Kwanzaa: From Swahili (an East African language) kwanza “first”, as in matunda ya kwanza “first fruits of the harvest”. Coined in 1966 for the holiday that began as a symbol of the Pan-Africanism movement. Hanukkah: Are you confused why it’s sometimes spelled “Chanukah”? Well, one thing that tripped me up in Israel is the “h”. Of Ancient Hebrew’s original three “h” sounds, only two remain in Modern Hebrew: one that’s the same as the regular English “h” and the famous fricative that’s often spelled “ch”. The third one has merged with “ch”… but is generally spelled “h” on English signs.
Anyway, Chanukah is most likely a derivation of HNK, the Hebrew base for words related to “dedicate”, but there are also folk etymologies. One of them says it’s from hanu “they rested” plus k’h, which, thanks to a system where every letter has a numeric value, means “25”—yielding “they rested on the 25th”.
Chrismukkah: Clearly a blending of “Christmas” and “Hanukkah”. It’s the faux holiday for interfaith families, once featured on The O.C. Sceptical? Maybe it’s time to check out chrismukkah.com.
Festivus: The “-us” is a false Latin-sounding suffix for “festive”, but it might be inappropriate, since “festive”, “feast”, and related words are ultimately from Latin festus “joyful, merry, festive”. It’s the faux holiday for people who, like Frank Costanza on Seinfeld, hate all the commercial and religious aspects of Christmas. You might be surprised to know that the holiday that features the “Airing of Grievances”, the “Feats of Strength”, and the “Festivus Pole” existed before Seinfeld… and is now celebrated by people all over the world.
Santa Claus: You’ve probably heard this one before: say “Saint Nicholas” enough times and in enough odd ways and you might get something close to “Santa Claus”. As the January 25, 1808 issue of the satirical periodical Salmagundi put it, “The noted St. Nicholas, vulgarly called Santaclaus—of all the saints in the kalendar the most venerated by true hollanders, and their unsophisticated descendants.” (Isn’t it great what you can find on the OED?)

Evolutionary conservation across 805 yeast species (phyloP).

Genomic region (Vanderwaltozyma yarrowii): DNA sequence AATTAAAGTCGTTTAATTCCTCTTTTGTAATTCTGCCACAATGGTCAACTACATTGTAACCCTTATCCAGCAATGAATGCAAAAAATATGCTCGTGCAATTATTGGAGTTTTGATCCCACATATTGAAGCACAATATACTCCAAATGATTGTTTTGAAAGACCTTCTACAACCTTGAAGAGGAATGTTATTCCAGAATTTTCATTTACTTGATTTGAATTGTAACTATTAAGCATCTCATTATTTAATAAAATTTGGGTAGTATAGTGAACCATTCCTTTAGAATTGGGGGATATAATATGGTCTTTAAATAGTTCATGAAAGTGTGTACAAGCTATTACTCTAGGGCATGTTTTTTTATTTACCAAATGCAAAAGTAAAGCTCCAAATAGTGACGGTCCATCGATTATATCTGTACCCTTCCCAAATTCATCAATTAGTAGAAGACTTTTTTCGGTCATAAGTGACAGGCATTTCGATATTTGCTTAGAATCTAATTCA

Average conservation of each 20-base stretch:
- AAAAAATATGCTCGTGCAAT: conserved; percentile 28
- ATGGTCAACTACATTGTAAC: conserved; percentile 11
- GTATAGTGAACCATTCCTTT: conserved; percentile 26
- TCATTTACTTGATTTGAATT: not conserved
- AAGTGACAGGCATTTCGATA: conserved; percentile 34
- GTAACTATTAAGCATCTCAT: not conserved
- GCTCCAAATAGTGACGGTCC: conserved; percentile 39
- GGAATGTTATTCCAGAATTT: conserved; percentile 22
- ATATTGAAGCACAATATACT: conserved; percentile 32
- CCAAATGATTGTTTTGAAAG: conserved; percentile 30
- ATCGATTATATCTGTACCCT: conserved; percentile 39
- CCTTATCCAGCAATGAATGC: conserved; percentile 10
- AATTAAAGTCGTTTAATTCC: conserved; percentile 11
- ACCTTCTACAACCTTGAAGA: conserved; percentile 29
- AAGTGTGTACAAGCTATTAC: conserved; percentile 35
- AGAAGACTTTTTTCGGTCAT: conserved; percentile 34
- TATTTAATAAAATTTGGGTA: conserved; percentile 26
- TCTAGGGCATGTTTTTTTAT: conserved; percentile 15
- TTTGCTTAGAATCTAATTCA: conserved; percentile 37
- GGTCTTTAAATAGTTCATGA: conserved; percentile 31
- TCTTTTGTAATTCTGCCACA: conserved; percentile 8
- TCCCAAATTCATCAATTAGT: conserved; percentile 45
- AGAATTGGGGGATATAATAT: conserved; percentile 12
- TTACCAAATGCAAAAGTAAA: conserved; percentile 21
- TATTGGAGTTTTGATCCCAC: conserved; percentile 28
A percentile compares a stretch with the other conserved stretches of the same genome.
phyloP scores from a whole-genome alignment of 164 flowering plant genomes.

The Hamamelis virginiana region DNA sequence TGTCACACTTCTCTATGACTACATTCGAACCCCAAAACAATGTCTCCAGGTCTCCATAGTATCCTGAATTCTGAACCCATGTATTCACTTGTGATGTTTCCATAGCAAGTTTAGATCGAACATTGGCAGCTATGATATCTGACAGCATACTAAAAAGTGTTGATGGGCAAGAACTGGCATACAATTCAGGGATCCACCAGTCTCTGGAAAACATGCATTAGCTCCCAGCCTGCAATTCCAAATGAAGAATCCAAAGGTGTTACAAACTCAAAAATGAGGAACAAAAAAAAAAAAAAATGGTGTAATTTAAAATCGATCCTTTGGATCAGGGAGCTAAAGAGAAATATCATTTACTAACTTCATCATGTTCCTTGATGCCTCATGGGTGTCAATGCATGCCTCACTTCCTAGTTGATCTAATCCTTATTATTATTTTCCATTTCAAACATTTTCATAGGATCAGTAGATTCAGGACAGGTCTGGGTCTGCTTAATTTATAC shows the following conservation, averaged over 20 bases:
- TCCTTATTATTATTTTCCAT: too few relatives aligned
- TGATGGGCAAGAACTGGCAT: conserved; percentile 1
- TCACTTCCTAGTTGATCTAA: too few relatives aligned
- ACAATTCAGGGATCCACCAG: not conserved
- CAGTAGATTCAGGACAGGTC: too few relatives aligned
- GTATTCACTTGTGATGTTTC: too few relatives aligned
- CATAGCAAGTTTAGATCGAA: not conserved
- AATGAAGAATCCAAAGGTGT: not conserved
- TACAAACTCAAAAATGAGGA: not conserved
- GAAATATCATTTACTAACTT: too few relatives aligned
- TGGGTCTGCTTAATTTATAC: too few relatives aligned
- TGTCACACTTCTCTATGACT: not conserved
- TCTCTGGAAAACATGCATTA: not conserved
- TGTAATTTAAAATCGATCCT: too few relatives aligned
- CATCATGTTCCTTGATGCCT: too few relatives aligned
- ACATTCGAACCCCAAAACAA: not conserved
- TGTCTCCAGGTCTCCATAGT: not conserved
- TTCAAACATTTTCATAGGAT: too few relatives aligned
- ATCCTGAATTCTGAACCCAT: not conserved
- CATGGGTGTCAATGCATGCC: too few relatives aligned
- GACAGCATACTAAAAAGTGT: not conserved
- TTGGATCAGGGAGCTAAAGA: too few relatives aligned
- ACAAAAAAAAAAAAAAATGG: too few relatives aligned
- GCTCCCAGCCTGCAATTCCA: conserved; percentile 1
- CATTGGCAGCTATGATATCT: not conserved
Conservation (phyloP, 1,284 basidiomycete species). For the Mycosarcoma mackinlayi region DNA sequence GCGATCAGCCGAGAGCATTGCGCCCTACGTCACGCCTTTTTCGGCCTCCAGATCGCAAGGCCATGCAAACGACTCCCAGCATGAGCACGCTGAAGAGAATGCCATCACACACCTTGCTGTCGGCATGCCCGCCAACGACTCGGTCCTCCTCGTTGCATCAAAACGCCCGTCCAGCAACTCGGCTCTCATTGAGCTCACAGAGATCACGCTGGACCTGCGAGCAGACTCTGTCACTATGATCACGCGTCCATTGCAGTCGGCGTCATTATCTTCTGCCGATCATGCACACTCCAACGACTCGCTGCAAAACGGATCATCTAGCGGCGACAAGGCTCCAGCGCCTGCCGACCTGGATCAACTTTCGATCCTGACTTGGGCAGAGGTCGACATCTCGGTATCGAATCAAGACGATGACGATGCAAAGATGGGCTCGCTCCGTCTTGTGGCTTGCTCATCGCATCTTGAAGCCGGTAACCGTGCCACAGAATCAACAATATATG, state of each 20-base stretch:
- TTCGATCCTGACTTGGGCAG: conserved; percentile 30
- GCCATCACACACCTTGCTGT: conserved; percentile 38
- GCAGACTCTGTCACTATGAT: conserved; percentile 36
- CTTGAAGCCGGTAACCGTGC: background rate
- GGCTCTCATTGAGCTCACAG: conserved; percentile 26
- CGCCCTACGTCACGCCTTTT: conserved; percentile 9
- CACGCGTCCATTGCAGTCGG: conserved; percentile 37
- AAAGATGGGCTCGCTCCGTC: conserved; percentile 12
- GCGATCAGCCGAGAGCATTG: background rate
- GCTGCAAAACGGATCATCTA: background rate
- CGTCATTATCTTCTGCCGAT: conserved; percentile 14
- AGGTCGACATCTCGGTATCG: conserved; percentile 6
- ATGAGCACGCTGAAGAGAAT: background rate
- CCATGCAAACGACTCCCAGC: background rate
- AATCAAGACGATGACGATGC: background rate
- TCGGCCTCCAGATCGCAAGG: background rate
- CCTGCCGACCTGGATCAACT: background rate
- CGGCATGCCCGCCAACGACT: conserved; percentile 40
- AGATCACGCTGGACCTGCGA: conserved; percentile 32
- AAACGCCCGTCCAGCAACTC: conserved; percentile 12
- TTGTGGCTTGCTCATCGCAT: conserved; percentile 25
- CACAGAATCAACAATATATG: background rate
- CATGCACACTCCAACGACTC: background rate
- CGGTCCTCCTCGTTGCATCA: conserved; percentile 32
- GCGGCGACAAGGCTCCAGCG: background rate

Boxing Day: Surprisingly touchingly, etymonline.com says it originally referred to the day on which “postmen and others expect to receive a Christmas present, originally in reference to the custom of distributing the contents of the Christmas box, which was placed in the church for charity collections”. I guess nobody ever used to give postmen presents; maybe they thought postmen are only good for delivering things, not receiving them.
Scrooge: As far as anyone knows, Dickens invented this surname for A Christmas Carol.
Grinch: Similarly, “Grinch” is an invention of Dr. Seuss.
Carol: From French; ultimately from a Greek compound of khoros “chorus” and aulos “flute” or “reed instrument”, which came in Middle Latin to be used of “a dance to the flute”.
Xmas: Sometimes Christians complain about how “Xmas” takes the “Christ” out of “Christmas”. If only they knew that the “X” isn’t an English letter; it’s the Greek letter chi, the initial of the Greek name for “Christ”. It’s been used to abbreviate the name “Christ” by Christians and others for about 900 years. Actually, the first recorded use of the abbreviation is Xres maesse—“Christmas”.
Okay, that’s all for now. If you think of any other seasonal words you’d like to look up, you know where to find them. Trust me, if you like language, it’s an excellent and educational way to lose a few hours.